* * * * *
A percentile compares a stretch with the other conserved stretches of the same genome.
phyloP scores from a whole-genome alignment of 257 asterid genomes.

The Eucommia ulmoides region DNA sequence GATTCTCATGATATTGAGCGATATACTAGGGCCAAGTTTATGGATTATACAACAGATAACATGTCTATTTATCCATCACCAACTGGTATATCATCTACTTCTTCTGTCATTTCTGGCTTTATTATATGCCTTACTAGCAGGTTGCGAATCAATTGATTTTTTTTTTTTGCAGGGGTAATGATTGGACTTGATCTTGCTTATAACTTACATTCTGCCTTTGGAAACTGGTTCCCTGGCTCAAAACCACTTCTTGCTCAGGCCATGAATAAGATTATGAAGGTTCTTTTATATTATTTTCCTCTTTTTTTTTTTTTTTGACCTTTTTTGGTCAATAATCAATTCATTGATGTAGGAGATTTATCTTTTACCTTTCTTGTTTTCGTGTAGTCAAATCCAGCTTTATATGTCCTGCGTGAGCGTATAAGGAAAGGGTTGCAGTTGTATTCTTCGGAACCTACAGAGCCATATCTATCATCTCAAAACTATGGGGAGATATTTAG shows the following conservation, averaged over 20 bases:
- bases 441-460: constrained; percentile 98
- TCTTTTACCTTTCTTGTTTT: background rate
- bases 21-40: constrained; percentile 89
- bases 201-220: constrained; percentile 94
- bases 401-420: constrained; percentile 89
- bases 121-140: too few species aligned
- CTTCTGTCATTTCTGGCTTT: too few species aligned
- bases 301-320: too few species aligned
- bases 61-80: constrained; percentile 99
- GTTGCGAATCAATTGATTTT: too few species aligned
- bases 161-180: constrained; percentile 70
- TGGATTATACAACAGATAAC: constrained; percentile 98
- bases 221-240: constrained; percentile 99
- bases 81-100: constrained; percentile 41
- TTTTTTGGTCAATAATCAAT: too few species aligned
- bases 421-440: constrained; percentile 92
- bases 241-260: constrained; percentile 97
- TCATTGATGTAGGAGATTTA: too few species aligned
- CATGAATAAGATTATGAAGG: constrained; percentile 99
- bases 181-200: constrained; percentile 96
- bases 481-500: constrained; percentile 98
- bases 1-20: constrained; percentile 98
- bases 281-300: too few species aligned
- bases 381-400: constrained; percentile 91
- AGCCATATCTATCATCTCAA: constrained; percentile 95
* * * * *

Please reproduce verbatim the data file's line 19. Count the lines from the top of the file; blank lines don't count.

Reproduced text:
- bases 421-440: constrained; percentile 92